Midwinter week is the Antarctic Christmas. Work (sort of) stops, the place gets decorated, much food is eaten and presents are given and received. In the run up to the day we exchanged greetings with stations spread around Antarctica. Seeing pictures of other bases and teams of winterers draws us closer over the incredible empty vastness that lies between us. Of special interest were the greetings from Scott base, a New Zealand outpost nestled near McMurdo, where a group of Britains are spending the winter restoring the huts used by early explorers in the region.
Midwinter's day started, as every other good day at Halley must, with the shrieking siren of the science alarm. I was roused drowsily into action at five thirty in the morning after a network switch on the Simpson failed in its simple task of shuttling bits and bytes about the place. A short walk and a few long yawns later I'd figured out what was wrong and returned things to their proper state.
The festivities started with a traditional run around the building near lunch time -- the brighest part of the darkest day, the sun reaching its peak seven degrees beneath the horizon. We were treated to a deep glow along the ice to the North, a dark glowing red like traffic lights in the distance, or the embers of a dying fire. The snow crunching underfoot like sugar icing on a cake, the air cold in my lungs, the cold stinging on my skin, like pin pricks but dulled and stretched across my body. Back inside a tingling takes over as I warm back up, going straight from -40 to +20 by rushing through a welcoming door.
The afternoon is spent preparing. Laying tables, finishing off food, printing menus and, for a break, reading through the base magazine. Each year an issue is published, a collection of quotes, stories, photographs and impressions of the winter so far. It could turn into an exercise in anonymous acrimony but (gladly) we let each other off lightly, and can be collectively proud of our efforts. Of course, the contents stay at Halley and aren't intended for consumption by the outside world...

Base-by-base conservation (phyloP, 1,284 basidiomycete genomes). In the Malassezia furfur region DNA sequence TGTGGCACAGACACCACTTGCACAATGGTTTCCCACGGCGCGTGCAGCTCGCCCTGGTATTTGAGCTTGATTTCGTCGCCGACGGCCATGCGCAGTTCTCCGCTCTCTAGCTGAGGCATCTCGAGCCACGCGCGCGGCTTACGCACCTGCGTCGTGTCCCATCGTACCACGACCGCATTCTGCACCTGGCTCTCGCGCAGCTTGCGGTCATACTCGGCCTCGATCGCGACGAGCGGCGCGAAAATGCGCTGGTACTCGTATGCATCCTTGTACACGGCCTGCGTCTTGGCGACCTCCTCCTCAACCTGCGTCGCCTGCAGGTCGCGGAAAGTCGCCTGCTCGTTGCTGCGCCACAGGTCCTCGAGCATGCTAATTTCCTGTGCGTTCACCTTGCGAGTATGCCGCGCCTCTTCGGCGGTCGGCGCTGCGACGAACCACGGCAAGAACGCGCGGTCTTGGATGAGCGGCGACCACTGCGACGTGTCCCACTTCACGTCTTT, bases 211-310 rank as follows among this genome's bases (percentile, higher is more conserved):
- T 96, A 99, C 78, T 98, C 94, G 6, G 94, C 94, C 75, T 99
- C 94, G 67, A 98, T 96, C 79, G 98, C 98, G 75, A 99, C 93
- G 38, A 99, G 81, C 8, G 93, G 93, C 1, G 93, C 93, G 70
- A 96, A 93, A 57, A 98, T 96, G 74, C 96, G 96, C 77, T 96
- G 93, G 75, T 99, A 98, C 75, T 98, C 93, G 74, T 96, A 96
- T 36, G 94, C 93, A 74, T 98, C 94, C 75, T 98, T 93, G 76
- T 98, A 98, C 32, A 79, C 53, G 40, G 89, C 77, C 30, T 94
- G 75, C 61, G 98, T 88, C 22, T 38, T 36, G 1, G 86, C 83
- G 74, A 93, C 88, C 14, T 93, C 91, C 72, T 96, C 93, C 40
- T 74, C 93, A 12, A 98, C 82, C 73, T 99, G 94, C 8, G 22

The first highlight of the day is the meal. Nicola worked another of her miracles, producing a menu that left us stuffed before the puddings had a chance to emerge. Smoked salmon, mussels and prawns to start, then duck, then soft sorbets, then Boeuf en Croute with fresh vegetables saved for the occasion, finished off with truffles and profiteroles.
Then to the lounge for the broadcast. The World Service blasts a midwinter message out to the BAS bases in the evening. Each station picks a tune to be played (we chose White Stripes - Cold, Dark, Night) and has messages from friends or family read out over the air. My parents used this opportunity to inflict an awful pun on me, but raised a smile. Of course, the radio messages aren't so important these days, phones and the internet take care of communication, but it's still a pleasant moment as everyone sits listening together, waiting for their little mention.
Finally the presents. The weeks, hours, nights and days of toil paid back with smiles as gifts are finally unwrapped. My attempts at cutting up pieces of wood satisfied Liz, our carpenter. Frances' long hours spent in the garage welding yeilded a remote controlled Sno-Cat, complete with working tracks and regulation Orange cab, for me to play with on the Piggott.
Later in the week we amused ourselves with quizes and a talent night that was suprisingly full of talent. I pulled out my keyboard and joined Simon and Bob as we walked the line with Johnny Cash, Simon and I then fell apart as we attempted to play a piece we'd only rehearsed the once. Still - worked well as a comedy number. Liz fetched her tools from her workshop and sawed a suprised Andy in half, others sang or played their way into the small hours at the most exclusive gig on the globe.
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